In some rare cases, although they are becoming more common as the financial sector continues melting down, a credit card company may not sell a defaulted debt to a collection agency. Instead, it may initiate a lawsuit against a borrower directly and attempt to get a default judgment and begin garnishing wages, attaching liens to property, or collecting on the debt in any other ways that the law allows.
Previously, this was an unheard of tactic for credit card companies to use against debtors. After all, the debt was unsecured and usually only for a few thousand dollars – less than a drop in the bucket for many banks. Hiring local attorneys to sue borrowers would usually cost more than the company was ever going to collect on the debt, so credit card companies simply wrote off the loan on their taxes and sold it for pennies on the dollars to a collection agency to pursue.
In recent years, though, state legislatures have made it easier for borrowers to be sued, have their property stolen, and even be put in prison if they are unwilling to cooperate with the civil lawsuit. Debtors who miss a court date may have a "bench warrant" or a "writ of attachment" put out for their arrest. County sheriffs deputies are then able to invade the person's home or place of business and arrest them on site. They will either be held until the next court date or have to pay a cash bond of up to several thousand dollars.
Obviously, in many states, the banks 'appointed officials have overpowered the peoples' elected officials. So, it is in the best interests of borrowers to defend against such tactics, legal and fascistic as they may be. Thankfully, this site and others can help prepare borrowers for what to do when they are served with a summons for a credit card lawsuit from an original creditor and how to answer the complaint. And even more promising is the fact that few lawsuits for unsecured debts are paid in full by borrowers, as long as they show up at the hearings.
Responding to the Summons
Responding to a complaint by a credit card company can be remarkable similar to responding to a foreclosure lawsuit. Debtors can immediately request more time by filing a Motion for Extension of Time, which will put the lawsuit on hold by an additional thirty days or so. This gives the borrowers more time to research the issues and prepare their answer.
But if the lender has violated certain laws or failed to follow the correct court procedures, debtors may be able to have the lawsuit dismissed without filing an answer. Especially depending on notice requirements for such a lawsuit and the bank's failure to attach the original contract to the complaint, it may be worth filing a Motion to Dismiss the case based on these procedural failures. Just as when homeowners in foreclosure request the bank to "produce the note," people being sued by credit card agencies can do the same.
Homeowners who have exhausted the possibilities on a Motion to Dismiss, though, will then have to file their answer to the summons and complaint. The best way to do this is to research the federal laws, beginning with the Fair Credit Reporting Act (FCRA). This act dictates how the bank can report negative information to the credit bureaus about accounts, and every violation of the Act can cost the bank $ 1,000. Borrowers have every incentive to research this law and pick out all of the relevant violations. Since these lending laws are almost impossible for creditors to follow, there will always be some violations.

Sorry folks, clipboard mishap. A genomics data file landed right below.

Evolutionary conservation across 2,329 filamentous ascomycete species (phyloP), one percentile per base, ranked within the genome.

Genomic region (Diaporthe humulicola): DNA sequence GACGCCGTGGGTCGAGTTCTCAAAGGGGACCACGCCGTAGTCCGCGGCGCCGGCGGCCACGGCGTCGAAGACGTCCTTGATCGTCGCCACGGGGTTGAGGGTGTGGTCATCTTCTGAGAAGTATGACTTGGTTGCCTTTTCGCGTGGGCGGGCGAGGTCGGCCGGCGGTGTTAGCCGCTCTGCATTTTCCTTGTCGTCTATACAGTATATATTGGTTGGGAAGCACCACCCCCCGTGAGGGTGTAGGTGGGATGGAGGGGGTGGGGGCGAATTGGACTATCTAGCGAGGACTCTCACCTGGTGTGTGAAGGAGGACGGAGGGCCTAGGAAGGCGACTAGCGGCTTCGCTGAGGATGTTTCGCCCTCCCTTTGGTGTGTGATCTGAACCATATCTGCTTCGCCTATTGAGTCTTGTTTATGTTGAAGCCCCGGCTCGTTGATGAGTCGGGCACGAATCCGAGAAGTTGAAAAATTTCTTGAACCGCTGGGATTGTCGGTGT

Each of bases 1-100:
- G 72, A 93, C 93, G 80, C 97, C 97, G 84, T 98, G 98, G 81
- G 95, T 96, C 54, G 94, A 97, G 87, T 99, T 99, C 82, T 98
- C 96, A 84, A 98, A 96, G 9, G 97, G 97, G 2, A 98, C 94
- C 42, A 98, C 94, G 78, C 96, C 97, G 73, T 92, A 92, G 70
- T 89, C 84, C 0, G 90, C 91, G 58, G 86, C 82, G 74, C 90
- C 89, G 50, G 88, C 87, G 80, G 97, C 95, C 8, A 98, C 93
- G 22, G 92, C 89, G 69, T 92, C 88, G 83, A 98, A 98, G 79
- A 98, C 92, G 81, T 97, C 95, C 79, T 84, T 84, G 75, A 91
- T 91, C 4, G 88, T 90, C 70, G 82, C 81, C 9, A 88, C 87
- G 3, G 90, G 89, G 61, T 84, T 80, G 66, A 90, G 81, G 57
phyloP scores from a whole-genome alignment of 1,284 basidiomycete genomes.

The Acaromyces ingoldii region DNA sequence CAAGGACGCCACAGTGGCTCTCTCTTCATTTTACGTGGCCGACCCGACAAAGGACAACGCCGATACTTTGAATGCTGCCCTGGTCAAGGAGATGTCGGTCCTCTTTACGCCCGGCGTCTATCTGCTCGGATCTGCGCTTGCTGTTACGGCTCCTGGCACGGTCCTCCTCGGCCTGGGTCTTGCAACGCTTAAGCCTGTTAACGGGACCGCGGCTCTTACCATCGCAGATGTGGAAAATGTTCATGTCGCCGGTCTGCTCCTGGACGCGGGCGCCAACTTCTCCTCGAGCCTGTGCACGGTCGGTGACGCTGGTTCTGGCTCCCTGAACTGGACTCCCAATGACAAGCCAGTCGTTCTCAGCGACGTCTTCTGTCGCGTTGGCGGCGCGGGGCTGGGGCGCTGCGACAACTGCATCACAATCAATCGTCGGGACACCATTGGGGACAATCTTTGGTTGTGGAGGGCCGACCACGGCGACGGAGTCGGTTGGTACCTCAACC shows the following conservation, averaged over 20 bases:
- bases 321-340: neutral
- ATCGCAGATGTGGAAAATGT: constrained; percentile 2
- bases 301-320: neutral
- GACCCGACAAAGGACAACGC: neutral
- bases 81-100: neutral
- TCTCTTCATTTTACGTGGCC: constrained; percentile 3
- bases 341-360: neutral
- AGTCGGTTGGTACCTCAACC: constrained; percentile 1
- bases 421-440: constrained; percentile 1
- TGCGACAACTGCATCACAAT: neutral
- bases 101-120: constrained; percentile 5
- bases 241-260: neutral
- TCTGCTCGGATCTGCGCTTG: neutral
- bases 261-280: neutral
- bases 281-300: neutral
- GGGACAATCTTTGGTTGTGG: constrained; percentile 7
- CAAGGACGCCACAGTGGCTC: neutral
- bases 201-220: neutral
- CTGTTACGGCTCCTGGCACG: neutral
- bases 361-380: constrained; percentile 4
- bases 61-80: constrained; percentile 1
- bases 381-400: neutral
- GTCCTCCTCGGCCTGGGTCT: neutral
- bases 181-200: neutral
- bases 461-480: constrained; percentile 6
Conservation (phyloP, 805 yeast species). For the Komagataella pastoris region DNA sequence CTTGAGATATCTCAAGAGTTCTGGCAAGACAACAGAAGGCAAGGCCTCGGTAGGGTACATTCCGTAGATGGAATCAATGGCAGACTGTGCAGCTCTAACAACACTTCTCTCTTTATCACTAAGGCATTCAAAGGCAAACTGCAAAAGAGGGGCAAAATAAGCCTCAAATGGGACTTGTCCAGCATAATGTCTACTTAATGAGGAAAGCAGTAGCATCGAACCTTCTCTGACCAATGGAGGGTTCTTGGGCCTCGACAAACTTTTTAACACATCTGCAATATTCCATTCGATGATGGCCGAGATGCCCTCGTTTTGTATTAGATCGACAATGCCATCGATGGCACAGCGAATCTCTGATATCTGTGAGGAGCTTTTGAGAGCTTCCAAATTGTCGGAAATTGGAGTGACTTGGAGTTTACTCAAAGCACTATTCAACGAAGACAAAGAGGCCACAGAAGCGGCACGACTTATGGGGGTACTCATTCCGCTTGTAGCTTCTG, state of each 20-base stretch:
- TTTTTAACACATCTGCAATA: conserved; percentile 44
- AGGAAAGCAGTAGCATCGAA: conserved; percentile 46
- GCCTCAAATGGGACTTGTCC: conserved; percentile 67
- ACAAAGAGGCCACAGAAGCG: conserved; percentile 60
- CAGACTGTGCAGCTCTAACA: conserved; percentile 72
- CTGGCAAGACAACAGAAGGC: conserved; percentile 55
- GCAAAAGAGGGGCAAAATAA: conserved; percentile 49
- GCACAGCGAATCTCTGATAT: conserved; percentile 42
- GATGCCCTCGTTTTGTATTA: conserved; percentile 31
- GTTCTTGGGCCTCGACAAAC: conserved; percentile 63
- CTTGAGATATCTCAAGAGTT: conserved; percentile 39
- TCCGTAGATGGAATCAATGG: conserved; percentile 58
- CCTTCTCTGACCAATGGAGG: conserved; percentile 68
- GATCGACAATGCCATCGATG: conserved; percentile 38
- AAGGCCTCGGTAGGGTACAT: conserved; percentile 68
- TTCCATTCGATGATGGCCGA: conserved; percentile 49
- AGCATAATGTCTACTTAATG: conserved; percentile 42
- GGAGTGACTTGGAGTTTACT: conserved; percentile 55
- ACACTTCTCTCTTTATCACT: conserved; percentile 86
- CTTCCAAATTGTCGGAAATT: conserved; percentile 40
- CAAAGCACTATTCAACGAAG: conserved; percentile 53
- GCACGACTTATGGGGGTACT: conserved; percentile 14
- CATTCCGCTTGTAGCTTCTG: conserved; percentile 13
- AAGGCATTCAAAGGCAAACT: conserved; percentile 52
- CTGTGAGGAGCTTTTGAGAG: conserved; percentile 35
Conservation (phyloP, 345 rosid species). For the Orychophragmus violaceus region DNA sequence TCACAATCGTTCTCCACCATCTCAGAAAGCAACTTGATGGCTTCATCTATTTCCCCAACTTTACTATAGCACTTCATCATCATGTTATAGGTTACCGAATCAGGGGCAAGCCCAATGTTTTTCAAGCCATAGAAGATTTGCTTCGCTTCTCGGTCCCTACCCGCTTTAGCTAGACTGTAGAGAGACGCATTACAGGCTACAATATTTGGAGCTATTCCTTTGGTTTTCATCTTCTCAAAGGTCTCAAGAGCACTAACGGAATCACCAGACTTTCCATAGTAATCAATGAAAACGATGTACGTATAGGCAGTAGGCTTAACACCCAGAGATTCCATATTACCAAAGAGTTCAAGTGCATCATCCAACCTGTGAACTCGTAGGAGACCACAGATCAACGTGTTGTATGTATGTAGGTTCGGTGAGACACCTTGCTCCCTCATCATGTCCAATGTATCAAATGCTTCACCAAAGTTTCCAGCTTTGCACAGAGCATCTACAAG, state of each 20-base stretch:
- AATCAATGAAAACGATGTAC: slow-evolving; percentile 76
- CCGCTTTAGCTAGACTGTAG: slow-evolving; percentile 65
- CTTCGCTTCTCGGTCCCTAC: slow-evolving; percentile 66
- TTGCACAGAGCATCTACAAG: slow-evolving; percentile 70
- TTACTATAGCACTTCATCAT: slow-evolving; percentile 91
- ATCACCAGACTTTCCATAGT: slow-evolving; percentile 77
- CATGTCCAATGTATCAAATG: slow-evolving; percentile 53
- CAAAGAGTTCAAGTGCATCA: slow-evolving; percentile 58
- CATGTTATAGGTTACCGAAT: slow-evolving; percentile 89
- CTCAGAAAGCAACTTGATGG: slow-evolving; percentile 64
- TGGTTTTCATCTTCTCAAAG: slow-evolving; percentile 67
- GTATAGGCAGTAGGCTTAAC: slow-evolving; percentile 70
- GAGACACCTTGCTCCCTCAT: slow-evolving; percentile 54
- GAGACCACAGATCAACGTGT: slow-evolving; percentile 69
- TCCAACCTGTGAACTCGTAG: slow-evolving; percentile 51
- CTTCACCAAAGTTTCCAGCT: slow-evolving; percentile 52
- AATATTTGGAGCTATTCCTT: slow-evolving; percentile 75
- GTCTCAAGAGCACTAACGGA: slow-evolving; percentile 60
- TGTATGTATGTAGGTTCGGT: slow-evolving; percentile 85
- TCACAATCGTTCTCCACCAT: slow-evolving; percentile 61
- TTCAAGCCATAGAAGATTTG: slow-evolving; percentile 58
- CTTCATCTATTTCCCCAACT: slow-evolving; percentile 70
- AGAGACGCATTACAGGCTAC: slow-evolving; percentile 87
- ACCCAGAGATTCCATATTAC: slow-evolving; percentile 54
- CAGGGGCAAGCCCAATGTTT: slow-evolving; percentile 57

Most of the time, simply by filing a Motion to Dismiss and then filing an answer to the complaint, borrowers can force the bank to accept kind of payment plan or settlement. Especially if there are enough violations of the FCRA or other laws that it would eliminate most of the lender's debt anyway, it is in their best interests to end the lawsuit and settle. It is especially costly for creditors to sue people in court for unsecured debts, because the longer the case goes on, the more it is costing in attorney fees and banks often collect very little from borrowers on such defaulted credit card debts. They can also be discharged in Chapter 7 bankruptcy quite easily.
Debtors can also request the courts offer some sort of negotiation or arbitration between them and the original creditors. A judge can order the parties try and work out a deal to avoid further legal battles, and if the terms are agreeable to both parties, the lawsuit will be put on hold. Borrowers will have an opportunity to pay back a portion of what they owe and creditors will not be able to continue pursuing the lawsuit in court.
Very few cases involving foreclosure, collection agencies, or credit card companies ever go all the way to trial. The banks and borrowers almost always work out an agreement for less than the total amount the bank is requesting in its lawsuit, and debtors are happy to pay off a little bit to get the lawsuit out of the way. But even if the case does go to trial, homeowners can be prepared to defend their side of the story by researching what laws and procedures the bank has violated that voids its claims against the borrowers or at least offsets them severely.
Did the Bank Even Lend Any Money
One defense to a lawsuit brought by the original credit card company is worth mentioning here. It involves the so-called Jerome Daly defense, which argues that, because the bank creates the money for every credit card transaction out of thin air, there is no valid contract. For a contract to be valid, each party much put up some sort of consideration. Banks creating money out of nothing to make borrowers incur a debt does not count. Including this argument in the answer to the complaint may not work, depending on the judge, but it can always be included in a Motion to Dismiss the case.